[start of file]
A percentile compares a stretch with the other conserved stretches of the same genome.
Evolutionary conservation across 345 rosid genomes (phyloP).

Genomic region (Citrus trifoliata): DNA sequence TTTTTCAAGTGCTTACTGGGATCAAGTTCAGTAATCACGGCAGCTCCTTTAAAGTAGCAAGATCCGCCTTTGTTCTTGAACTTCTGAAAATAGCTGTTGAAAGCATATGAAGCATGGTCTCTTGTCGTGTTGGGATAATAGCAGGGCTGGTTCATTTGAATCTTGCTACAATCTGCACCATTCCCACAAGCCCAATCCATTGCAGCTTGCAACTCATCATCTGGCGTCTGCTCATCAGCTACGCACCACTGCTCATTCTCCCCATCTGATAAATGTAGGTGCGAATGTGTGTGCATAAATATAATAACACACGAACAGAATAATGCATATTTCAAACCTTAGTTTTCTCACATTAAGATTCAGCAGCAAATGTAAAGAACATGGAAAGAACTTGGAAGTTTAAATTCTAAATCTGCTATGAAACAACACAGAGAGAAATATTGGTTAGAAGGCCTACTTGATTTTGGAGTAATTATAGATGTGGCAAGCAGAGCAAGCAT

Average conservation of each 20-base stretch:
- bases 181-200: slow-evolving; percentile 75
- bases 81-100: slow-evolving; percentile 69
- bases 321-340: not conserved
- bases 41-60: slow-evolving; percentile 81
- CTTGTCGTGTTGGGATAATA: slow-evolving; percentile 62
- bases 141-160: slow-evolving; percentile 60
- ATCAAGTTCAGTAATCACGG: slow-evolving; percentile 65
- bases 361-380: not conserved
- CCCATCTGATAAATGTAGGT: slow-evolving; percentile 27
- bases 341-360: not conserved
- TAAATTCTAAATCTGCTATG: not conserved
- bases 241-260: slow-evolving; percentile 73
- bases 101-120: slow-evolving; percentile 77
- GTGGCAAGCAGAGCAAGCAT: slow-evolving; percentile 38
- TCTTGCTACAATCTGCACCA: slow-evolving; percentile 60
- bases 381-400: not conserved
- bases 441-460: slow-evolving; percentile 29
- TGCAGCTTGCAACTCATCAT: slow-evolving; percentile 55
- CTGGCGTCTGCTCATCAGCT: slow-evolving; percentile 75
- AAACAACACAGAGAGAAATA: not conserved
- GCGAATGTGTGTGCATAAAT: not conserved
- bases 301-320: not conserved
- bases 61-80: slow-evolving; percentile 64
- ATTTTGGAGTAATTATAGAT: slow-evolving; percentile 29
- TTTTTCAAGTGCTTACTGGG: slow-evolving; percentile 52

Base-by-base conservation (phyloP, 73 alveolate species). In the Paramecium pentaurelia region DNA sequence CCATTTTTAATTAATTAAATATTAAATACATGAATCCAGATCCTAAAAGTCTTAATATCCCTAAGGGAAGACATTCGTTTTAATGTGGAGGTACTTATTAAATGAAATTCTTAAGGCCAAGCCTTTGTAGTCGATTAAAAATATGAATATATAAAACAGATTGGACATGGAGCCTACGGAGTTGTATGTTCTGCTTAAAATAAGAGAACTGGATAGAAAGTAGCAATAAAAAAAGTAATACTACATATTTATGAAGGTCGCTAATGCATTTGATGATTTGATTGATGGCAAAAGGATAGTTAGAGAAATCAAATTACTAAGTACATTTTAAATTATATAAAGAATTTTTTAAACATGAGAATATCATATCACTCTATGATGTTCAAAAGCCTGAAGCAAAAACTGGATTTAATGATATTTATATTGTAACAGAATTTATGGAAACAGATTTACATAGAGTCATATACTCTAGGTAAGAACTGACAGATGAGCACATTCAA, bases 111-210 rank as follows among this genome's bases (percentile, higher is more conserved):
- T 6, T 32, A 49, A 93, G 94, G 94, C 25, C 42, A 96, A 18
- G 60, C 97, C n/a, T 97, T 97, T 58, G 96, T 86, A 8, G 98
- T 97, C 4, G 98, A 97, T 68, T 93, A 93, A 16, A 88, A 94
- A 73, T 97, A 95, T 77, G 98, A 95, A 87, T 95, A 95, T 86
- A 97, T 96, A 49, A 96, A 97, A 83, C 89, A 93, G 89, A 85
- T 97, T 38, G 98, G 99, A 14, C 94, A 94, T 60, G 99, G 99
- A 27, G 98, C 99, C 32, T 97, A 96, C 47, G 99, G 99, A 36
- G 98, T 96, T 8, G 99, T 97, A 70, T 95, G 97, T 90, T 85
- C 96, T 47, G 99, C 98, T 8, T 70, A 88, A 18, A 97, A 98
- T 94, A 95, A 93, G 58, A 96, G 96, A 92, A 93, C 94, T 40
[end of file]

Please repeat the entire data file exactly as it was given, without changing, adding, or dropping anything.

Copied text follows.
A percentile compares a stretch with the other conserved stretches of the same genome.
Evolutionary conservation across 345 rosid genomes (phyloP).

Genomic region (Citrus trifoliata): DNA sequence TTTTTCAAGTGCTTACTGGGATCAAGTTCAGTAATCACGGCAGCTCCTTTAAAGTAGCAAGATCCGCCTTTGTTCTTGAACTTCTGAAAATAGCTGTTGAAAGCATATGAAGCATGGTCTCTTGTCGTGTTGGGATAATAGCAGGGCTGGTTCATTTGAATCTTGCTACAATCTGCACCATTCCCACAAGCCCAATCCATTGCAGCTTGCAACTCATCATCTGGCGTCTGCTCATCAGCTACGCACCACTGCTCATTCTCCCCATCTGATAAATGTAGGTGCGAATGTGTGTGCATAAATATAATAACACACGAACAGAATAATGCATATTTCAAACCTTAGTTTTCTCACATTAAGATTCAGCAGCAAATGTAAAGAACATGGAAAGAACTTGGAAGTTTAAATTCTAAATCTGCTATGAAACAACACAGAGAGAAATATTGGTTAGAAGGCCTACTTGATTTTGGAGTAATTATAGATGTGGCAAGCAGAGCAAGCAT

Average conservation of each 20-base stretch:
- bases 181-200: slow-evolving; percentile 75
- bases 81-100: slow-evolving; percentile 69
- bases 321-340: not conserved
- bases 41-60: slow-evolving; percentile 81
- CTTGTCGTGTTGGGATAATA: slow-evolving; percentile 62
- bases 141-160: slow-evolving; percentile 60
- ATCAAGTTCAGTAATCACGG: slow-evolving; percentile 65
- bases 361-380: not conserved
- CCCATCTGATAAATGTAGGT: slow-evolving; percentile 27
- bases 341-360: not conserved
- TAAATTCTAAATCTGCTATG: not conserved
- bases 241-260: slow-evolving; percentile 73
- bases 101-120: slow-evolving; percentile 77
- GTGGCAAGCAGAGCAAGCAT: slow-evolving; percentile 38
- TCTTGCTACAATCTGCACCA: slow-evolving; percentile 60
- bases 381-400: not conserved
- bases 441-460: slow-evolving; percentile 29
- TGCAGCTTGCAACTCATCAT: slow-evolving; percentile 55
- CTGGCGTCTGCTCATCAGCT: slow-evolving; percentile 75
- AAACAACACAGAGAGAAATA: not conserved
- GCGAATGTGTGTGCATAAAT: not conserved
- bases 301-320: not conserved
- bases 61-80: slow-evolving; percentile 64
- ATTTTGGAGTAATTATAGAT: slow-evolving; percentile 29
- TTTTTCAAGTGCTTACTGGG: slow-evolving; percentile 52

Base-by-base conservation (phyloP, 73 alveolate species). In the Paramecium pentaurelia region DNA sequence CCATTTTTAATTAATTAAATATTAAATACATGAATCCAGATCCTAAAAGTCTTAATATCCCTAAGGGAAGACATTCGTTTTAATGTGGAGGTACTTATTAAATGAAATTCTTAAGGCCAAGCCTTTGTAGTCGATTAAAAATATGAATATATAAAACAGATTGGACATGGAGCCTACGGAGTTGTATGTTCTGCTTAAAATAAGAGAACTGGATAGAAAGTAGCAATAAAAAAAGTAATACTACATATTTATGAAGGTCGCTAATGCATTTGATGATTTGATTGATGGCAAAAGGATAGTTAGAGAAATCAAATTACTAAGTACATTTTAAATTATATAAAGAATTTTTTAAACATGAGAATATCATATCACTCTATGATGTTCAAAAGCCTGAAGCAAAAACTGGATTTAATGATATTTATATTGTAACAGAATTTATGGAAACAGATTTACATAGAGTCATATACTCTAGGTAAGAACTGACAGATGAGCACATTCAA, bases 111-210 rank as follows among this genome's bases (percentile, higher is more conserved):
- T 6, T 32, A 49, A 93, G 94, G 94, C 25, C 42, A 96, A 18
- G 60, C 97, C n/a, T 97, T 97, T 58, G 96, T 86, A 8, G 98
- T 97, C 4, G 98, A 97, T 68, T 93, A 93, A 16, A 88, A 94
- A 73, T 97, A 95, T 77, G 98, A 95, A 87, T 95, A 95, T 86
- A 97, T 96, A 49, A 96, A 97, A 83, C 89, A 93, G 89, A 85
- T 97, T 38, G 98, G 99, A 14, C 94, A 94, T 60, G 99, G 99
- A 27, G 98, C 99, C 32, T 97, A 96, C 47, G 99, G 99, A 36
- G 98, T 96, T 8, G 99, T 97, A 70, T 95, G 97, T 90, T 85
- C 96, T 47, G 99, C 98, T 8, T 70, A 88, A 18, A 97, A 98
- T 94, A 95, A 93, G 58, A 96, G 96, A 92, A 93, C 94, T 40